And yet another YA: the Bloody Jack adventures by L. A. Meyer; historical fiction starring a plucky 18th-century girl who starts on the streets of London and finds herself traveling around the world.

For a little more obscure titles, I enjoyed Tom Bruno's Confessions of a Gourmand, or How to Cook a Dragon; he goes off on some worldbuilding tangents, but it's a different way to build a fantasy world, focusing on cultural cuisine. I also liked Leah R. Cutter's Clockwork Kingdom, which looked like a typical Fluffy Bunny YA fantasy but has a serious dark streak. There's also Arcana Universalis by Chris J. Randolph, an ongoing series about a spacefaring empire that mixes technology and magic; it's got some interesting ideas going on, though the first book's a little slow.

I know I have more, but right now that's all I can come up with. (If you want to die of boredom, you can hit my book review site, linked in my signature, for other recommendations and warnings.)

usuallycountingbats
09-06-2013, 02:10 AM
Dick Francis - mysteries set around the horse world in Britain. There are dozens of them.
Lois McMaster Bujold - Start with Shards of Honor (Or get the Omnibus "Cordelia's Honor") or The Vor Game (Or get the Omnibus "Young Miles")
Anathem by Neal Stephenson

I own all the Dick Francis novels - grew up with them (and John Francome too). Not on kindle obviously, which is one of the many reasons books must now be on the kindle, since apparently it's not ok to line all the walls in the house with books...

I will look up the others, thanks!

usuallycountingbats
09-06-2013, 02:11 AM
If you haven't read Brandon Sanderson yet, get to it. Pretty much anything of his is probably a safe bet, even his YA stuff. (Alcatraz Versus the Evil Librarians is great fun, especially if you're a writer and/or work in a library.)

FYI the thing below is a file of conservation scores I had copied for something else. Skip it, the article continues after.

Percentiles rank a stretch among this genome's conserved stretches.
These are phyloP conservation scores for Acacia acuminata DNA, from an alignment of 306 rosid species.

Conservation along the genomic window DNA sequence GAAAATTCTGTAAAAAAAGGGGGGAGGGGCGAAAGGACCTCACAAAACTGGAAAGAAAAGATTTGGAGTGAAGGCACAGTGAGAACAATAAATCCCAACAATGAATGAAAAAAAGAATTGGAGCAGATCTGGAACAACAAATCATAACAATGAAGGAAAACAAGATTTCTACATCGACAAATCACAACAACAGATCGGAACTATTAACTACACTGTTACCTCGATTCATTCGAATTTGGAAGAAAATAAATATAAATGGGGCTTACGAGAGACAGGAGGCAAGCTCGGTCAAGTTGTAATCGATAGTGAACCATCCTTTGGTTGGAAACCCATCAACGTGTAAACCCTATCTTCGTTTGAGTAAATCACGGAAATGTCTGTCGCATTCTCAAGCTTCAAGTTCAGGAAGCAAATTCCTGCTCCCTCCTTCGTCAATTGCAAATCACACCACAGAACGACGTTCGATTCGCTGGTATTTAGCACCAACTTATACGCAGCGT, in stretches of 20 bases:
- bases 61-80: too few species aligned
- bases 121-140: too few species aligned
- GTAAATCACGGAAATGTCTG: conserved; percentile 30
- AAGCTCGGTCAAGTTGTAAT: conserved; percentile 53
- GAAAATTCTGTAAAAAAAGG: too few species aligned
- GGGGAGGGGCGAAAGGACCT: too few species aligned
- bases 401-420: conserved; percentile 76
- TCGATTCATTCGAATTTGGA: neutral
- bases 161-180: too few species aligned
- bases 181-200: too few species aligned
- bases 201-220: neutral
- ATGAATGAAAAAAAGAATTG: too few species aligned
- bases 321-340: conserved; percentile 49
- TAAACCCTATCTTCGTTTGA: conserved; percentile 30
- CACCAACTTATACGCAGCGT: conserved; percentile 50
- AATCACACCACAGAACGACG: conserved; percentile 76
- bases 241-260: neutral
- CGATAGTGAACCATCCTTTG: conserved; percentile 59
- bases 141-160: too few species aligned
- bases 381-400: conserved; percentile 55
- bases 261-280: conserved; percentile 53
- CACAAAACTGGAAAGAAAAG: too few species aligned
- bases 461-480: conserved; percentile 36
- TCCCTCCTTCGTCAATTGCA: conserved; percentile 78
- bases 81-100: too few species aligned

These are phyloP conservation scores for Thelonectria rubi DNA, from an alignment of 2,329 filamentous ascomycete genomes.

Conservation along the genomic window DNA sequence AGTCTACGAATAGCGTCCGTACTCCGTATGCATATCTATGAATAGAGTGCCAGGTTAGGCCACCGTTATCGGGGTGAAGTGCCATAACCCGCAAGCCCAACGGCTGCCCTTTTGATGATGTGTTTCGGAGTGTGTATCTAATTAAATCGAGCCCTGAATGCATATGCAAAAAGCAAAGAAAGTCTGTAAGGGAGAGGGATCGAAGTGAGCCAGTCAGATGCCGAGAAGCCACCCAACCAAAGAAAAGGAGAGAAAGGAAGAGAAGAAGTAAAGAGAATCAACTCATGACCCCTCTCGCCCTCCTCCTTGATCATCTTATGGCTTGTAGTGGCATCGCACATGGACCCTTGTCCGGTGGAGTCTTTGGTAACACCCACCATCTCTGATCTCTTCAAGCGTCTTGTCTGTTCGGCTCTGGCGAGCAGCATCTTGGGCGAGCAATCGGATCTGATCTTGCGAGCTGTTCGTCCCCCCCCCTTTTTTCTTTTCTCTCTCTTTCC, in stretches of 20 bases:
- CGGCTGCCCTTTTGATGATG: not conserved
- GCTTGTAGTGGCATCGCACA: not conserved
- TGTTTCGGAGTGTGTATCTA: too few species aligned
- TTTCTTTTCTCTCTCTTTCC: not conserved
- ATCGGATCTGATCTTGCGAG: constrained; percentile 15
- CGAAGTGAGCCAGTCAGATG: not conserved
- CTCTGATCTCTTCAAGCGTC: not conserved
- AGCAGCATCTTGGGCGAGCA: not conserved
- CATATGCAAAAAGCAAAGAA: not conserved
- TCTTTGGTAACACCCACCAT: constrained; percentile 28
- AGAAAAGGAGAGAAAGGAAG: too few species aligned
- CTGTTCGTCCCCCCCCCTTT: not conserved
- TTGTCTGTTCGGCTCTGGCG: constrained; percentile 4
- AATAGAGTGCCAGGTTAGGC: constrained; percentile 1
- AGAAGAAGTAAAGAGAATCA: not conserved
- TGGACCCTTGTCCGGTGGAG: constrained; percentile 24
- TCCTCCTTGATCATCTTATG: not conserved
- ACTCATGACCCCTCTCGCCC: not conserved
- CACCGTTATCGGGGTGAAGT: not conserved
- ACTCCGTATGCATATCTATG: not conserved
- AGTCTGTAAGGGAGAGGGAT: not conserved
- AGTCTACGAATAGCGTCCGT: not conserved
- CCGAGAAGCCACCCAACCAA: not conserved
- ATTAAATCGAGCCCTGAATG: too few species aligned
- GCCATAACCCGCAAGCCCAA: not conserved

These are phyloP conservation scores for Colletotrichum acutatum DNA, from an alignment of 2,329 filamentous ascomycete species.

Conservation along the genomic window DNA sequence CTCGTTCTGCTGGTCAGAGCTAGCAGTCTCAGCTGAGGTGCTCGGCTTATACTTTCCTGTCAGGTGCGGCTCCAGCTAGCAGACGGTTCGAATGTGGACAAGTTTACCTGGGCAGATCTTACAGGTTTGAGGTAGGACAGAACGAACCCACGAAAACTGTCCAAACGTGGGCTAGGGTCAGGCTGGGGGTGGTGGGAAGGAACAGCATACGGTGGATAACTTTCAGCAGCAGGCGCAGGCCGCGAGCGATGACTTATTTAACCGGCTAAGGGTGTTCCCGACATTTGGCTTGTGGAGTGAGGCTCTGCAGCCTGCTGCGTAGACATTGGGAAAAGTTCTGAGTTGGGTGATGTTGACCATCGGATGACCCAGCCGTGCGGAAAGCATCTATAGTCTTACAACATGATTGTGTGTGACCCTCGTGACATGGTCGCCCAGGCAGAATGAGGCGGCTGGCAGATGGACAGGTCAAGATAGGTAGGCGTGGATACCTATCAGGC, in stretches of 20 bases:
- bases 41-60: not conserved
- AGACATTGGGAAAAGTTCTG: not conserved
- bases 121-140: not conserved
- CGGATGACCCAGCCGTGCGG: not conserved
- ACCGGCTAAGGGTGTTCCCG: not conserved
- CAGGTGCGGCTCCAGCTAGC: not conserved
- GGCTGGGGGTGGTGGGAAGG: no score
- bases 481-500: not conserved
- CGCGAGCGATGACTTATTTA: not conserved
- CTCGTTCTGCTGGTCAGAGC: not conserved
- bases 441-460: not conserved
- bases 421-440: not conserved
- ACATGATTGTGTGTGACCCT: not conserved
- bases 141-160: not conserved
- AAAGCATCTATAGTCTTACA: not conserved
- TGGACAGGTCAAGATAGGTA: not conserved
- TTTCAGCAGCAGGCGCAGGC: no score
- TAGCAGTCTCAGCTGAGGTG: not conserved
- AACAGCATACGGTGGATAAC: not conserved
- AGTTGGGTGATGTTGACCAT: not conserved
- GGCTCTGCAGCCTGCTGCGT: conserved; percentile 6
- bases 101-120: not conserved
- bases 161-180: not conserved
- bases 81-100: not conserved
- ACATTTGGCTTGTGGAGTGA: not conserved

In YA, I can't recommend the Bartimaeus trilogy by Jonathan Stroud enough. Heroes of the Valley (same author, different world) is pretty good, too.

Another YA: Catherynne M. Valente's Fairyland books; in the vein of Oz and Wonderland, it's one of those rare perfect balances of whimsey, character, and story.

And yet another YA: the Bloody Jack adventures by L. A. Meyer; historical fiction starring a plucky 18th-century girl who starts on the streets of London and finds herself traveling around the world.

For a little more obscure titles, I enjoyed Tom Bruno's Confessions of a Gourmand, or How to Cook a Dragon; he goes off on some worldbuilding tangents, but it's a different way to build a fantasy world, focusing on cultural cuisine. I also liked Leah R. Cutter's Clockwork Kingdom, which looked like a typical Fluffy Bunny YA fantasy but has a serious dark streak. There's also Arcana Universalis by Chris J. Randolph, an ongoing series about a spacefaring empire that mixes technology and magic; it's got some interesting ideas going on, though the first book's a little slow.

I know I have more, but right now that's all I can come up with. (If you want to die of boredom, you can hit my book review site, linked in my signature, for other recommendations and warnings.)

Thankyou, these look great! I will look them up.